The issue is further complicated by the fact that most gun control legislation restricts primarily or only handguns, but most incarcerated felons say they would substitute long guns, such as sawed-off shotguns, if they could not carry handguns.
This suggests that laws that reduce only the availability of handguns would increase the fraction of robbery attacks resulting in death by inducing the substitution of more lethal long guns. On the other hand, gun scarcity would also probably increase the number of robbery injuries and shift the burden of victimization to victims less able to bear the burden, without reducing the number of robberies and without necessarily reducing robbery killings. Therefore, it is unclear whether the overall set of social consequences of gun scarcity would be favorable with regard to robbery.
Crime-Disrupting Defensive Effects of Victim Use of Guns Defensive gun use by crime victims is both common and effective in preventing injury to the victim and property loss. Bureau of Justice Statistics, Compared with other industrialized nations, the United States has higher rates of violent crime, both fatal and nonfatal, and a higher rate of gun ownership Kleck, , p.
This belief in a causal effect of gun levels on violent crime rates has in turn led many people to conclude that limiting the availability of guns would substantially reduce violent crime, especially the homicide rate. It is not so widely known, however, that large numbers of crime victims in America also use guns in the course of crimes, in self-defense. Bridge, T. Chen, and L. Perper, C. Allman, G. Moritz, M. Wartella, and J. Perper, G. Baugher, and C. Schweers, and C. Bridges, F.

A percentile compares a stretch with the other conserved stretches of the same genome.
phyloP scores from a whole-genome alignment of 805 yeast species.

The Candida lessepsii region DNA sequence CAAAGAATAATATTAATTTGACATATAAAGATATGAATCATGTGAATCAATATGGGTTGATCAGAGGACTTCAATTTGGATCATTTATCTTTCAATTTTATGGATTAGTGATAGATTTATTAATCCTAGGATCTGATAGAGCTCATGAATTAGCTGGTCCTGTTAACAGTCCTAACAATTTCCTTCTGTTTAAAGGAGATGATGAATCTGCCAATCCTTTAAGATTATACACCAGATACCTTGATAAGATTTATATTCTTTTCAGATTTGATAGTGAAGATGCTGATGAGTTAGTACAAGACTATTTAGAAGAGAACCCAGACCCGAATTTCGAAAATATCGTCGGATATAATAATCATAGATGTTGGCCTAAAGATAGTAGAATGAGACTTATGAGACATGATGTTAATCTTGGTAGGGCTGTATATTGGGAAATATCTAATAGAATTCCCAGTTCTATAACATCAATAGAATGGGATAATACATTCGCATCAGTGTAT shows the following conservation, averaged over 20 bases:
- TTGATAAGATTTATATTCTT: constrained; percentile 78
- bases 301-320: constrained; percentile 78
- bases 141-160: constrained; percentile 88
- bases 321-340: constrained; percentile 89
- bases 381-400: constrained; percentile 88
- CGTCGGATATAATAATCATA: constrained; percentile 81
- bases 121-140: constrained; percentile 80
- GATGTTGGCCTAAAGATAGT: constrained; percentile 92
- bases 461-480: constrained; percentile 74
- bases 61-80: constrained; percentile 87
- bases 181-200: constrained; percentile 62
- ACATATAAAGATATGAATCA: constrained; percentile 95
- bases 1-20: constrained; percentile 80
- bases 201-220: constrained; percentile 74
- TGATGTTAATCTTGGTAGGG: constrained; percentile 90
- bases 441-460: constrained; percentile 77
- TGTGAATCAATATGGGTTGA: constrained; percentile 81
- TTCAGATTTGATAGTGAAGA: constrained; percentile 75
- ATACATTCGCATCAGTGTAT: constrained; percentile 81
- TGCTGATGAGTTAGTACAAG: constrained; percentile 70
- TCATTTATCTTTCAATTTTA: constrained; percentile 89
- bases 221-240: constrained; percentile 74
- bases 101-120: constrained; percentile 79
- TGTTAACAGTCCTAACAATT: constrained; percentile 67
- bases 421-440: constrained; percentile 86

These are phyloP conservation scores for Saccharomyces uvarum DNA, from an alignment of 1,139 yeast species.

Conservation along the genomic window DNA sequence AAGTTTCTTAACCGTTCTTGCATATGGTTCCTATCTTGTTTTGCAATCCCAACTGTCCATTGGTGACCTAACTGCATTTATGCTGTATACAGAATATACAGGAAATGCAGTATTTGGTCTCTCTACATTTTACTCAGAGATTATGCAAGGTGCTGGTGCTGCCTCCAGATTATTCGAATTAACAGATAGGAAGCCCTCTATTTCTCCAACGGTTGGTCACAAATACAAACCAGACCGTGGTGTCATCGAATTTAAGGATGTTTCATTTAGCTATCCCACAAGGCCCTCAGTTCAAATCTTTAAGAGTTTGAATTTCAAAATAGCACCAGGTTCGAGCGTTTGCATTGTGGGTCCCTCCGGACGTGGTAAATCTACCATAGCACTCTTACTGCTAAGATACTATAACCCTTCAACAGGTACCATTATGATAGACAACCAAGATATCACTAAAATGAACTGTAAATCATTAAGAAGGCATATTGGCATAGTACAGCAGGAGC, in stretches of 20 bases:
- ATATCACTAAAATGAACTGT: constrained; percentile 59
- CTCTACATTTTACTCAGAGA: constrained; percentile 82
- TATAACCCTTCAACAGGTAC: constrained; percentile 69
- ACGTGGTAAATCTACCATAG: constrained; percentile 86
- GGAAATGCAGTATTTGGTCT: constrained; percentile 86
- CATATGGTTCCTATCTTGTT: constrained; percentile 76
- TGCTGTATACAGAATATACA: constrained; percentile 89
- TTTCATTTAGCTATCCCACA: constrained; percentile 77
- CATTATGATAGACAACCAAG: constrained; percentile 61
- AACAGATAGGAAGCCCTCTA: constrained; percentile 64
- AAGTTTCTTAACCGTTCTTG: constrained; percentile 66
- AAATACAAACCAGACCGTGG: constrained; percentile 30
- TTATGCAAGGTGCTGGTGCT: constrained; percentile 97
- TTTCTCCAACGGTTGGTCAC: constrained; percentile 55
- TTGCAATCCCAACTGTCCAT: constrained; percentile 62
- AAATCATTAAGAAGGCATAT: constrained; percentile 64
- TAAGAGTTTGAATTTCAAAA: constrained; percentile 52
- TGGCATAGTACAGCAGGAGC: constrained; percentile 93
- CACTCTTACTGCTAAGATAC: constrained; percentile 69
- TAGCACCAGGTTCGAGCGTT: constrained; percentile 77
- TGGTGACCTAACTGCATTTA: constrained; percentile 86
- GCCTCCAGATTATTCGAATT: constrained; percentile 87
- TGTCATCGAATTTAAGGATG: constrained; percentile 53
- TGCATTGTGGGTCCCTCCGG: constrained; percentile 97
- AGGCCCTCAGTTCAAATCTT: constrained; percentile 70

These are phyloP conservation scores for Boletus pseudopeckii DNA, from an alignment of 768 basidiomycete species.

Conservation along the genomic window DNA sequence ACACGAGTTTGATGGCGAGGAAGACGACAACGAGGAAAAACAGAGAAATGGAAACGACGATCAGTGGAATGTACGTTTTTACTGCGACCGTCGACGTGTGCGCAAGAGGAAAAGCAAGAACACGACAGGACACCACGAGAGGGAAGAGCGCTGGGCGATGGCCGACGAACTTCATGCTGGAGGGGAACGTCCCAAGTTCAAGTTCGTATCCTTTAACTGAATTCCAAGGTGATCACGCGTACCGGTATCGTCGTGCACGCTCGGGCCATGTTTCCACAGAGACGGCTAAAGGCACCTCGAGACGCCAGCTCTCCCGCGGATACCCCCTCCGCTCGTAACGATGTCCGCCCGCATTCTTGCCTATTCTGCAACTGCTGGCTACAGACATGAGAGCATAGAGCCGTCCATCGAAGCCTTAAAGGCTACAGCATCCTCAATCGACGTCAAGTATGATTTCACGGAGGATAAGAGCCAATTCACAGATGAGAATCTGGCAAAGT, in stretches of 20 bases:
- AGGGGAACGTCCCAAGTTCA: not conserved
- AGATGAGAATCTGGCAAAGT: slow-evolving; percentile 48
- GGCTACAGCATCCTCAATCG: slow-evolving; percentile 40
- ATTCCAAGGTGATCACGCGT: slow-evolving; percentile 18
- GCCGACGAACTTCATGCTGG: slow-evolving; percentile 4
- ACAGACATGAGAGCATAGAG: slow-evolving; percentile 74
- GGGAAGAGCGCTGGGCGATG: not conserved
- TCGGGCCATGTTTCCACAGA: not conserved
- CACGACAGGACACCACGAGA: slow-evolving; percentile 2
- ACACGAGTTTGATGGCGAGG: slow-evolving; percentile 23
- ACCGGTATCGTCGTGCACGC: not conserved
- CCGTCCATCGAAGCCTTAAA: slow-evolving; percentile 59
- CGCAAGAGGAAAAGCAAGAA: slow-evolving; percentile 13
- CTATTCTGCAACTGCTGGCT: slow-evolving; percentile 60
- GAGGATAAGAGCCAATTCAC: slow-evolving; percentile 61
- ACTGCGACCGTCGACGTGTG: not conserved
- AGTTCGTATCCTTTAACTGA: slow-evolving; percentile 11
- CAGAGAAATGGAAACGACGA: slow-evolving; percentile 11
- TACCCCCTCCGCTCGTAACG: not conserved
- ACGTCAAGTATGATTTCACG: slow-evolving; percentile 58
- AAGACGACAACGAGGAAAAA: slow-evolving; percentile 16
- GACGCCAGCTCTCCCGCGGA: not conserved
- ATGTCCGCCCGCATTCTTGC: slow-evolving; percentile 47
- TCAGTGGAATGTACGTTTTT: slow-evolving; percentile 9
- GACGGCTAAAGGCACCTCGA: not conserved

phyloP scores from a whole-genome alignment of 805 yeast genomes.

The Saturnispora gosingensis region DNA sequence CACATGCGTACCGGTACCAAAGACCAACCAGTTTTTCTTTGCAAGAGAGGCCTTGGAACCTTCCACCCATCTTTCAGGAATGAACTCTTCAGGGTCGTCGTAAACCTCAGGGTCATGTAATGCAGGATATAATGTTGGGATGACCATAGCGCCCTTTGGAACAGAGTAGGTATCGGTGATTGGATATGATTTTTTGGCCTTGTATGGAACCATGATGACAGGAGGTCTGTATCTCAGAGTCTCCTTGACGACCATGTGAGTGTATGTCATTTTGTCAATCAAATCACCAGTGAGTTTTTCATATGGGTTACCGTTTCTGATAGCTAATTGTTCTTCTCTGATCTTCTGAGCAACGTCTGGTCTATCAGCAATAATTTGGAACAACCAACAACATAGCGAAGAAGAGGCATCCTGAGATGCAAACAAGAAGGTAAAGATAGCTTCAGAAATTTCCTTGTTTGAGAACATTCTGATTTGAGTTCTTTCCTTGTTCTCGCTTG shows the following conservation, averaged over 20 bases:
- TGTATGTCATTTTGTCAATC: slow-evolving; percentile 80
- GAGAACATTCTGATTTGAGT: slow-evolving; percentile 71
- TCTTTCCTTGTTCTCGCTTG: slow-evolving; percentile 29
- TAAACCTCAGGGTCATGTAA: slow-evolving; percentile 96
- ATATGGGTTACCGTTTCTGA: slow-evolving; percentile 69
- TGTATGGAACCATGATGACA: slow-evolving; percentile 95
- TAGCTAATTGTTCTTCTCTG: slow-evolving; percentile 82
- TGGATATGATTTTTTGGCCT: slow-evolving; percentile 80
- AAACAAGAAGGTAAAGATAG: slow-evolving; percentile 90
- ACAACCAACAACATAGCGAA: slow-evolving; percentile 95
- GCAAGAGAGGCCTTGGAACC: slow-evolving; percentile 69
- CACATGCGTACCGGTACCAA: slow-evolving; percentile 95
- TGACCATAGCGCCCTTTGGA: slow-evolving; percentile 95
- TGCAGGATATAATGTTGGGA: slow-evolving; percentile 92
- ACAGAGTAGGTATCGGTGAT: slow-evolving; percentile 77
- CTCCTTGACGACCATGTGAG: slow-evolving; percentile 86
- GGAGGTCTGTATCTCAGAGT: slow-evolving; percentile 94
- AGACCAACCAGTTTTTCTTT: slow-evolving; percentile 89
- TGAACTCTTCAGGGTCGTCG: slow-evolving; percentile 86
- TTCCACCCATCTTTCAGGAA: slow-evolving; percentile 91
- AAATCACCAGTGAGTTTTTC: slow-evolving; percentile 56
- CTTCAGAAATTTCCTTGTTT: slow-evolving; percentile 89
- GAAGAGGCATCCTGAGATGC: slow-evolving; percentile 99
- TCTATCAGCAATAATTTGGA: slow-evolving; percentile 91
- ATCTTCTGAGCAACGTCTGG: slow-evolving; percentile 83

Stephen, Kimberly M. Tatum, and Julie C. Briggs, J. Britt, Chester L. Oppel, Jr. Brent, J. Schweers, C. Roth, and L. Department of the Treasury, Department of the Treasury, July Department of Justice, a. Department of Justice, b. Department of Justice, January 27, Cagle, M.
Christine, and J. Webster, J. Kozio-McLain, C. Block, D. Campbell, M. Curry, F. Gary, N. Glass, J. McFarlane, C. Sachs, P. Sharps, Y. Ulrich, S. Wilt, J. Manganello, X. Xu, J. Schollenberger, V. Frye, and K. Cantor, D. Kasprzyk, G. Duncan, G. Kalton, and M. Singh, eds. Carbone, Paul S. Clemens, and Thomas M. Cavanagh, J. Carson, M.
Sharpe, and S. Cavanaugh, Joseph E. Alpers, K. Agho, and M. Chaudri, V. Chauhan, P. Cerda, S. Messner, M. Tracy, K. Tardiff, and S. Cherney, Samantha, Andrew R. Morral, and Terry L. Teplin, and K. Coben, J.
Steiner, M. Barrett, C. Merrill, and D.In analyses that used the voting, veteran population, and outdoor magazine instruments individually each of which was statistically significant in the first stage , the authors found no statistically significant effect of firearm prevalence on firearm homicides for two of the instruments voting, veteran population and a statistically significant negative relationship between firearm prevalence and firearm homicides for the third outdoor magazine subscription rate. Other methodological issues are specific to studies that examine specific types of homicides, such as those committed by youth or by an intimate partner. Tatum, and Julie C. The effects of offender possession and use of guns on the frequency and outcomes of robberies are quite complex, but research supports the following conclusions: Total gun ownership levels criminal and noncriminal combined have no net effect on total robbery rates. Stronger study designs may be available to more persuasively establish the causal effects of gun ownership or gun prevalence on violent crime; however, many such study designs are currently hampered by poor information on the prevalence of gun ownership and the consequent reliance on proxy measures of availability and prevalence.
The effects of offender possession and use of guns on the frequency and outcomes of robberies are quite complex, but research supports the following conclusions: Total gun ownership levels criminal and noncriminal combined have no net effect on total robbery rates. Tardiff, and S. Carbone, Paul S.
Long guns are also more accurate than handguns; a shooter using a long gun is more likely to wound the victim. Cook, eds.
Conclusion and Bibliography I. Cagle, M. On the other hand, gun scarcity would also probably increase the number of robbery injuries and shift the burden of victimization to victims less able to bear the burden, without reducing the number of robberies and without necessarily reducing robbery killings.